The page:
Wednesday, March 07, 2007
This German couple (brother and sister) has been living together for six years. They managed to produce a number of children, some of which are seriously disabled. There's a harrowing nasty family background to the story, but that's the gist of it. No doubt many Germans will bicker when they hear that the couple lives in the former East, but truth be told, that's neither here nor there. Incest is illegal in Germany and there's up to three years in jail on the books for the couple. The main reason for such draconian measures is, of course, that reproduction between brother and sister has a 50% chance of serious disability caused by genetic abnormality.
So, no doubt, legally and ethically, what they did was bad. Well, I should be a bit more precise, their decision to reproduce was clearly wrong. There's several things worth thinking about, though.
For starters, why should a sister-brother couple be prosecuted and possibly jailed if they decided to live together, engage in sexual intercourse but do not reproduce (in the case under consideration the 'husband' has undergone a vasectomy and won't therefore be able to impregnate his 'wife' and sister again). They, quite possibly so, should be punished for producing disabled children, but I am less certain that they should be prevented from living together if that is what makes them happy - as long as they do not reproduce any longer.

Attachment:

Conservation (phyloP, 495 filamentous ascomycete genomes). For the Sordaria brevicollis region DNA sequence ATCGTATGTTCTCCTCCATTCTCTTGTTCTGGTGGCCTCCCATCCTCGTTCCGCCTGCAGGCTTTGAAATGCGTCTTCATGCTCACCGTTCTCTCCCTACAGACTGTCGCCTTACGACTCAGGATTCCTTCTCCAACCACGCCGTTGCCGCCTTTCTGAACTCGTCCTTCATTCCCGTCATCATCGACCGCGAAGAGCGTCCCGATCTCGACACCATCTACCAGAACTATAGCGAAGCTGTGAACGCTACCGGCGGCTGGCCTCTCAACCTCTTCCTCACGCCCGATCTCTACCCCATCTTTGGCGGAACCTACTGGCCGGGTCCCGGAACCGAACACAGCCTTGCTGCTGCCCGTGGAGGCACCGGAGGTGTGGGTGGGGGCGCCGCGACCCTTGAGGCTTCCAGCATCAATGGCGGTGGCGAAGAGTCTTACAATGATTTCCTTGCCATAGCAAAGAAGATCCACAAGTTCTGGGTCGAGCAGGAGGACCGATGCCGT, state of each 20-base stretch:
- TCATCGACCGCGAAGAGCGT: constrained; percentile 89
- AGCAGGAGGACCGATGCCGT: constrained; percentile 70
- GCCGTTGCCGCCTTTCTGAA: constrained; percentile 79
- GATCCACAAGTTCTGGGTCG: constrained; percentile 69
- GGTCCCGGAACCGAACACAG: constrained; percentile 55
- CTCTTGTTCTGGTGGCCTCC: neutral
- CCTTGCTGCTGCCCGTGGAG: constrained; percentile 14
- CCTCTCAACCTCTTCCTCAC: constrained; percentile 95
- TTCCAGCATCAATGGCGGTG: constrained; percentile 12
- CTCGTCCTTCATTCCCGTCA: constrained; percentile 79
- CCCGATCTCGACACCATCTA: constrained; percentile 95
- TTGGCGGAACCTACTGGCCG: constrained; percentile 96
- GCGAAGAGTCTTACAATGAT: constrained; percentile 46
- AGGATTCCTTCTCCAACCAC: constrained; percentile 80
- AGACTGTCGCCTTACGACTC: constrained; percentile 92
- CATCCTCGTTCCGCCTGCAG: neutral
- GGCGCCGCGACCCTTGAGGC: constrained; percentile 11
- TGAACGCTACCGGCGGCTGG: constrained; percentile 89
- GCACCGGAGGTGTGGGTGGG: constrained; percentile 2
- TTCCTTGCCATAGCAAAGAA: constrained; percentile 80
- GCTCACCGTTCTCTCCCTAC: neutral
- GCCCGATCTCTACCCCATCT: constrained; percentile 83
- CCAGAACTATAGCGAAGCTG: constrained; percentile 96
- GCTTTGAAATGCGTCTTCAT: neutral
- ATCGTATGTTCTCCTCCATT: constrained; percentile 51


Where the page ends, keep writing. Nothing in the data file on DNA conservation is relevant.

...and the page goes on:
The other issues is that we do not punish parents whose off-spring suffers similarly high risks of genetic illness (ie a genetically not linked couple whose kids suffer a 50% or higher risk to develop cystic fibrosis will not be threatened with jail if they go ahead and reproduce anyway).
It seems to me that we are not consistent, as a society, in our response to the issue under consideration. If the primary reason against incest is that we're concerned (rightly so) about genetic abnormality and disease among the off-spring of a sister-brother couple, we should deploy the same yard stick in other cases where the risk of genetic illness is similarly high. We are not doing this at this point in time. This strikes me as inconsistent.